Objective: To provide an update on the "catecholamine hypothesis" of attention-deficit hyperactivity disorder (ADHD).
Method: Recent work examining the measurement of the norepinephrine, epinephrine, and dopamine systems in ADHD and normal subjects is reviewed and discussed in the context of recent neuroimaging and animal studies.
Results: While data clearly indicate a role for all three of the above neurotransmitters in ADHD, a hypothesis suggesting "too much" or "too little" of a single neurotransmitter will no longer suffice. The central norepinephrine system may be dysregulated in ADHD, such that this system does not efficiently "prime" the cortical posterior attention system to external stimuli. Effective mental processing of information involves an anterior "executive" attention system which may depend on dopaminergic input. The peripheral epinephrine system may be a critical factor in the response of individuals with ADHD to stimulant medication.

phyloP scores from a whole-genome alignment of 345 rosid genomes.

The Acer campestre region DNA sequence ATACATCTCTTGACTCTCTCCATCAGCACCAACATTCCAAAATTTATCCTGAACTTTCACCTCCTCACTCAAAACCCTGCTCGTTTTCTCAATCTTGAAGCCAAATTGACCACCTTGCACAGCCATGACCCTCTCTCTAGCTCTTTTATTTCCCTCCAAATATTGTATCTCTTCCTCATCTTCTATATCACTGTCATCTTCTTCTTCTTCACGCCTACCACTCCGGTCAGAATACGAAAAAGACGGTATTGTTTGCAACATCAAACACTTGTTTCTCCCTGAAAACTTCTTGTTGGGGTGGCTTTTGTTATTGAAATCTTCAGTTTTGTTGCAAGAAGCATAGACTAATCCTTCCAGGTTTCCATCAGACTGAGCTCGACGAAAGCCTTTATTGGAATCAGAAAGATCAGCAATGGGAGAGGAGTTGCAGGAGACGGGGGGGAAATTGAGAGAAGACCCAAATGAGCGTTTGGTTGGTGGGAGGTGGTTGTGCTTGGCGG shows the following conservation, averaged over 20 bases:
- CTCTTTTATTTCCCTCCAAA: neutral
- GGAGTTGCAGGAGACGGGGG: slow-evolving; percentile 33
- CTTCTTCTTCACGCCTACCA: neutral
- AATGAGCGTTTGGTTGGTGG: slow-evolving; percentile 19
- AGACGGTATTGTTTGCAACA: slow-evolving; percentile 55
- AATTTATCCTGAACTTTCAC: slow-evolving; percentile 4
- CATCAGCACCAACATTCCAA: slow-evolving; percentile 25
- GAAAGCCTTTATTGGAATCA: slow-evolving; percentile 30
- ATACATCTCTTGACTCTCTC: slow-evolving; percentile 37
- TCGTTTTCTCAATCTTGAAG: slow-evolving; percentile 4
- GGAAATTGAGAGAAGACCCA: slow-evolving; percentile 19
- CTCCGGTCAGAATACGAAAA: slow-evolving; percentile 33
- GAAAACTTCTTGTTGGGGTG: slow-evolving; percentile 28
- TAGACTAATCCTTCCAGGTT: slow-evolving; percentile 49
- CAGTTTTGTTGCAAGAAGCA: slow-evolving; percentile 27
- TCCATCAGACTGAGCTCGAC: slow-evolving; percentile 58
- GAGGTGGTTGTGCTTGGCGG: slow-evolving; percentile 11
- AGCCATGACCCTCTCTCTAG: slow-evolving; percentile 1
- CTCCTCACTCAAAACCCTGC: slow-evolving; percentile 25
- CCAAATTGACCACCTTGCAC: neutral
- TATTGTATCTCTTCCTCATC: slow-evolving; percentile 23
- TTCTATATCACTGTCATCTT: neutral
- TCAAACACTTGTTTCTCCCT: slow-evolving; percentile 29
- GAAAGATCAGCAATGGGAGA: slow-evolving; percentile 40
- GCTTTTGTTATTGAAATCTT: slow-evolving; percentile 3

Conclusion: A multistage hypothesis is presented which emphasizes the interaction of norepinephrine, epinephrine, and dopamine in modulation of attention and impulse control.